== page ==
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    Why Parental Leave Is Good Medicine

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    Headshot of Ruth D. Williams, MD.

    By Ruth D. Williams, MD, Chief Medical Editor, EyeNet

    When my son was 10 days old, I was back in the OR while a friend held him in the physician lounge. I am not proud of this. At the time, physicians who were new parents were careful not to disrupt clinical practice, impose on colleagues, or impact the training process. We pretended that having or adopting a baby had no impact on our professional lives. The first time one of my junior colleagues took three months off after having a baby, I was surprised and then acknowledged my respect for her choice. I had a similar reaction when a male colleague—a busy retina surgeon—took several weeks to be home after the birth of his son. By taking the time to welcome a new hu­man into the family and tend to their own well-being, these colleagues were changing the culture of our profession.

    Encouraging parental leave isn’t just a good idea, it’s good medicine. Taking leave correlates with better maternal and child health outcomes.1 Moreover, surgical residents who delay childbearing have increased infertility compared with the general population (see last month’s Opinion).

    Recognizing the importance of supporting parental leave during training, the American Board of Medical Specialties requires member boards to allow at least six weeks of leave without requiring an extension of training. Beginning last July, the Accreditation Council for Graduate Medical Educa­tion (ACGME) mandated that training programs provide at least six weeks of paid parental leave.

    Nonetheless, residents are often still hesitant to become parents during training. One reason is the concern about loss of surgical and clinical training time and academic achieve­ment. Findings of a recent study might allay their concerns: the study reported data from 10 ACGME-accredited oph­thalmology programs and found no decrease in performance metrics when residents took parental leave (median, 4.5 weeks).2 There was no difference in Ophthalmic Knowledge Assessment Program (OKAP) scores, ACGME milestone scores, board examination pass rates, research activity, or surgical volumes between residents who took parental leave and their peers. Study coauthor Lindsay De Andrade, a pediatric ophthalmologist and assistant professor of oph­thalmology at the University of Iowa, notes that perception doesn’t equal reality. “It’s important for program directors and residents to be aware that taking pa­rental leave doesn’t negatively impact training,” she says.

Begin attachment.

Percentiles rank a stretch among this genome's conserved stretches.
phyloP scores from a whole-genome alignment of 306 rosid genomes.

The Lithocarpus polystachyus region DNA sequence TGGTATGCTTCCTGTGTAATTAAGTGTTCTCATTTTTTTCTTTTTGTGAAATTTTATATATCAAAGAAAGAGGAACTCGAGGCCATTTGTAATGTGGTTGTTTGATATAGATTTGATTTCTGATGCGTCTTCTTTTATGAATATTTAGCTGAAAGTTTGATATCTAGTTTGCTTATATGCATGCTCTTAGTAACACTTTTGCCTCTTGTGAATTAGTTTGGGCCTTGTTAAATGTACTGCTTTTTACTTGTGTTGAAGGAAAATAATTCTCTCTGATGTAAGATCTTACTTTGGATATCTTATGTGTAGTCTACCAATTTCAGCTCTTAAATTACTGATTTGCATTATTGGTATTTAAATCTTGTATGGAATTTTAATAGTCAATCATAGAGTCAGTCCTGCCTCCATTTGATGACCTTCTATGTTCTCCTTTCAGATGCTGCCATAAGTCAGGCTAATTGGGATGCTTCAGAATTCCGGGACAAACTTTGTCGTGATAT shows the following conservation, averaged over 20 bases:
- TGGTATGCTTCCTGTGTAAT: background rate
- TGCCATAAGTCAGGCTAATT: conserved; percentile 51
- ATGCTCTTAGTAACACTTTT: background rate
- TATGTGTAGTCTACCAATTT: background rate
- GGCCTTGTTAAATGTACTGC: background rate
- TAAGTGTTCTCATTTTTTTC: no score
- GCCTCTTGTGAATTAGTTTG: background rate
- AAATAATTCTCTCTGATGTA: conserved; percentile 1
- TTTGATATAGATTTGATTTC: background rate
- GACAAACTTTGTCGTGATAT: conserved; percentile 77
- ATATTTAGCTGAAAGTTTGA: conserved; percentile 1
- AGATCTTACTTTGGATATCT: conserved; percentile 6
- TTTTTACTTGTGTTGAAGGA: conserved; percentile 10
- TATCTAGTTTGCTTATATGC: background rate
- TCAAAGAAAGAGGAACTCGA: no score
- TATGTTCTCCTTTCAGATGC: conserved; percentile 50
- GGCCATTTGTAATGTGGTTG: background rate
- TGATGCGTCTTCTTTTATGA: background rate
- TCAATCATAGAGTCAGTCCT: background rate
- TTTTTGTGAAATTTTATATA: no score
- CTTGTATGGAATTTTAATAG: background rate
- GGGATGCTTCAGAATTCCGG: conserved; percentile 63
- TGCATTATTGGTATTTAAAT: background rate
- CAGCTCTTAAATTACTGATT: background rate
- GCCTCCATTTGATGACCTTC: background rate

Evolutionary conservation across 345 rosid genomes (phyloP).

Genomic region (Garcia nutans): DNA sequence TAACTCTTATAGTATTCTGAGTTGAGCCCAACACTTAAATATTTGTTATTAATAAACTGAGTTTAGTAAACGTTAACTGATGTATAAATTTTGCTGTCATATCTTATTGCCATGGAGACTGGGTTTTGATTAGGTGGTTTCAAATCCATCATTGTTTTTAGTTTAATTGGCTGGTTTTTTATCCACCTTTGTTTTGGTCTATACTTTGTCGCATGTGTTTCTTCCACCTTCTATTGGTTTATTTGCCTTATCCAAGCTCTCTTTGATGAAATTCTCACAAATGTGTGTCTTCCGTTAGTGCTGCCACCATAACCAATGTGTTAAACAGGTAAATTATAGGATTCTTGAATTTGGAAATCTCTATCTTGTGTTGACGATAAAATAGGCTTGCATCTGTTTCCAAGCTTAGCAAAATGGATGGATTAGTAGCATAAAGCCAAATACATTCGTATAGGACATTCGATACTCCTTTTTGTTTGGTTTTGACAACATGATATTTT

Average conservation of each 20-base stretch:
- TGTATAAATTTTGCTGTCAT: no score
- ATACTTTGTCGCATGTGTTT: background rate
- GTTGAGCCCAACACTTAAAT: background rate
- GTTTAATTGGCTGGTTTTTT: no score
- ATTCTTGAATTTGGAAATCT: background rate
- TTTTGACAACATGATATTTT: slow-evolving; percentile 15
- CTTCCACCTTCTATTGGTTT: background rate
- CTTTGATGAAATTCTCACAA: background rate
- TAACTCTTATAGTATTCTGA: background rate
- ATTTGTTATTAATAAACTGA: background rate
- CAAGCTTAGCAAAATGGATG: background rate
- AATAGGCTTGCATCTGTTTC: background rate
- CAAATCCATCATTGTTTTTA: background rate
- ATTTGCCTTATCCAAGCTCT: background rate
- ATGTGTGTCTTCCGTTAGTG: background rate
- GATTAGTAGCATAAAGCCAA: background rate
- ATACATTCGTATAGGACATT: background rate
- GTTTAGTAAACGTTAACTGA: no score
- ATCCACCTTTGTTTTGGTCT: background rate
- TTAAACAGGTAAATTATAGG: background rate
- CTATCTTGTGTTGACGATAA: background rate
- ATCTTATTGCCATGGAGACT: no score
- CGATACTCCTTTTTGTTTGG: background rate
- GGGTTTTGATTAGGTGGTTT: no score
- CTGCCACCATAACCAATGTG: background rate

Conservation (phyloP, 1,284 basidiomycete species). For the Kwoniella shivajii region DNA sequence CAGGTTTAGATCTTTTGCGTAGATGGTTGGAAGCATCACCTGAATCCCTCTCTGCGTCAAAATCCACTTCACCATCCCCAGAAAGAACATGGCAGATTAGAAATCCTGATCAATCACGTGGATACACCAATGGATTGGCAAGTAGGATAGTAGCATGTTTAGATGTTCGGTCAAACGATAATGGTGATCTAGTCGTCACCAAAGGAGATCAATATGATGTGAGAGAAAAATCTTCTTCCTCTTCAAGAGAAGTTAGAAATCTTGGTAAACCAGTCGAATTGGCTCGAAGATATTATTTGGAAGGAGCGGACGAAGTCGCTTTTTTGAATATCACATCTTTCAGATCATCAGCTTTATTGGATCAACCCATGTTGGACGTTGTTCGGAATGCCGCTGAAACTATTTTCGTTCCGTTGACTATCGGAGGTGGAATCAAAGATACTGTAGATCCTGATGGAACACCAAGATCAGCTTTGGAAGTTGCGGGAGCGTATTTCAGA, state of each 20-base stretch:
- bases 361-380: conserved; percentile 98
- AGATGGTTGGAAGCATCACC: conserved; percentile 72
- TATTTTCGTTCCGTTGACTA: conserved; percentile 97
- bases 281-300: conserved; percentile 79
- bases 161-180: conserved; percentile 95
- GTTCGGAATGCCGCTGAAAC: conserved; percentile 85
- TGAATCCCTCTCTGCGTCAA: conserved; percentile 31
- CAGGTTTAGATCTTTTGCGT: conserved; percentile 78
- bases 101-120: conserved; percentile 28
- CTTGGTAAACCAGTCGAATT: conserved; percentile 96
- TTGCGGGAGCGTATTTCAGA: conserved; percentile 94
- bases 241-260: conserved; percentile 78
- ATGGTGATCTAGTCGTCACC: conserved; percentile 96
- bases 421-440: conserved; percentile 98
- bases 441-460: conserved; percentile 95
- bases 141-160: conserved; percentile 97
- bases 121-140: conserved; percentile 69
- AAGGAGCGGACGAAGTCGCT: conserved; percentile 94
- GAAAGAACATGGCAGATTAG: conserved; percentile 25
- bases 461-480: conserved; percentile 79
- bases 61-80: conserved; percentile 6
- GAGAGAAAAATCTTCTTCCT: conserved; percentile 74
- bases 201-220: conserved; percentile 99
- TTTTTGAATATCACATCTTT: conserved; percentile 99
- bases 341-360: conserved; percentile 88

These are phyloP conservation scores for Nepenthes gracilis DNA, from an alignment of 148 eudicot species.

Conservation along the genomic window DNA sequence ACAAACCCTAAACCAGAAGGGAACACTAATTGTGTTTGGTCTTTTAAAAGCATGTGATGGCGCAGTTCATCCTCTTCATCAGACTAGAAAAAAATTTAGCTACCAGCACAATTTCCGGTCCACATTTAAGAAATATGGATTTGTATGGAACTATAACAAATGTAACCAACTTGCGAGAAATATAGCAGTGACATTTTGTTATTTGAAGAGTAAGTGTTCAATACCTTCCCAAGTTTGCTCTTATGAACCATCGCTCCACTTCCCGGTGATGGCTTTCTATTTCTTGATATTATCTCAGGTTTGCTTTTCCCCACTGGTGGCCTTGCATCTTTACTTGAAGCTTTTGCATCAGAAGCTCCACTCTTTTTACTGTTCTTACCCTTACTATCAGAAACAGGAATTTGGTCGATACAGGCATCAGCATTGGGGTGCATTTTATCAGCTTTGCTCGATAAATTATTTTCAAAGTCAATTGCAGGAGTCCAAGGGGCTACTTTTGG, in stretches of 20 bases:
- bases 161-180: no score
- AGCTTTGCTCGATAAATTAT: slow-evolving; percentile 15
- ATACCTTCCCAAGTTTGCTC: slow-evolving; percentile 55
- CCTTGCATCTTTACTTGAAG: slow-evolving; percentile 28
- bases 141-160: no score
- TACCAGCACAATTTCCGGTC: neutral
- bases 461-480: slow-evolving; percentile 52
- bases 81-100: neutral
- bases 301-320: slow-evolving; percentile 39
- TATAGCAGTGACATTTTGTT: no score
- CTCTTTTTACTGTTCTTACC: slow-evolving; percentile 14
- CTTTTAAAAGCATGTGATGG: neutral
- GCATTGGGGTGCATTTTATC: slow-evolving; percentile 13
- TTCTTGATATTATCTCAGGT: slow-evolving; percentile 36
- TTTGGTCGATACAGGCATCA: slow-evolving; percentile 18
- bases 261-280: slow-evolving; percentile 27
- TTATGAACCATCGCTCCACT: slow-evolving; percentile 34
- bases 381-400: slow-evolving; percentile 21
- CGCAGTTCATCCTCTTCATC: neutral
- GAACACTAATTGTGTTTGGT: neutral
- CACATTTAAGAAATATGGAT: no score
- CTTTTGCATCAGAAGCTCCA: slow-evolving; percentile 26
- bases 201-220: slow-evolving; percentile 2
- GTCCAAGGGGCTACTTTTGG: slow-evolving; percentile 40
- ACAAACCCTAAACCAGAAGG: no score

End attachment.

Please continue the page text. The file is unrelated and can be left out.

Although taking leave won’t hurt a resident’s training, it might impact the program. Lindsay suggests that training programs develop schedules that incorporate flexibility, which she says “would require creativity, but would ultimately strengthen the program.”

    It’s not just residents who struggle with this issue. In a study of ophthalmologists in practice, 82.4% of respondents (male and fe­male) reported that they would want to take parental leave if they were having a child, but only 66.5% felt comfortable doing so.3 Of 11 stressors associated with taking parental leave, the study identified the impact of salary, patient care and coverage, and peer perception as the most significant. Lindsay agrees that there can be stigma at­tached to taking parental leave and emphasizes that “it’s not a vacation. The body is simply not ready to go back to work.”

    Medicine has a long-standing culture that requires self-sacrifice from its physicians. While there is honor in this tradition, we are increasingly aware of our personal needs for health and wellness. One aspect of this cultural shift is the promotion of parental leave policies. Programs and practices that proactively address the issues that arise when a phy­sician takes time off decrease the associated stigma. When men and women physicians can take leave without negatively impacting their colleagues or their patients, it also promotes gender equity.

    My younger colleagues have shown that taking adequate parental leave isn’t just good for them, it’s good for all of us.


    1 Jou J et al. Matern Child Health J. 2018;22(2):216-225.

    2 Huh DD et al. JAMA Ophthalmol. 2022;140(11):1066-1075.

    3 Kalra K et al. JAMA Ophthalmol. 2023;141(1):24-31.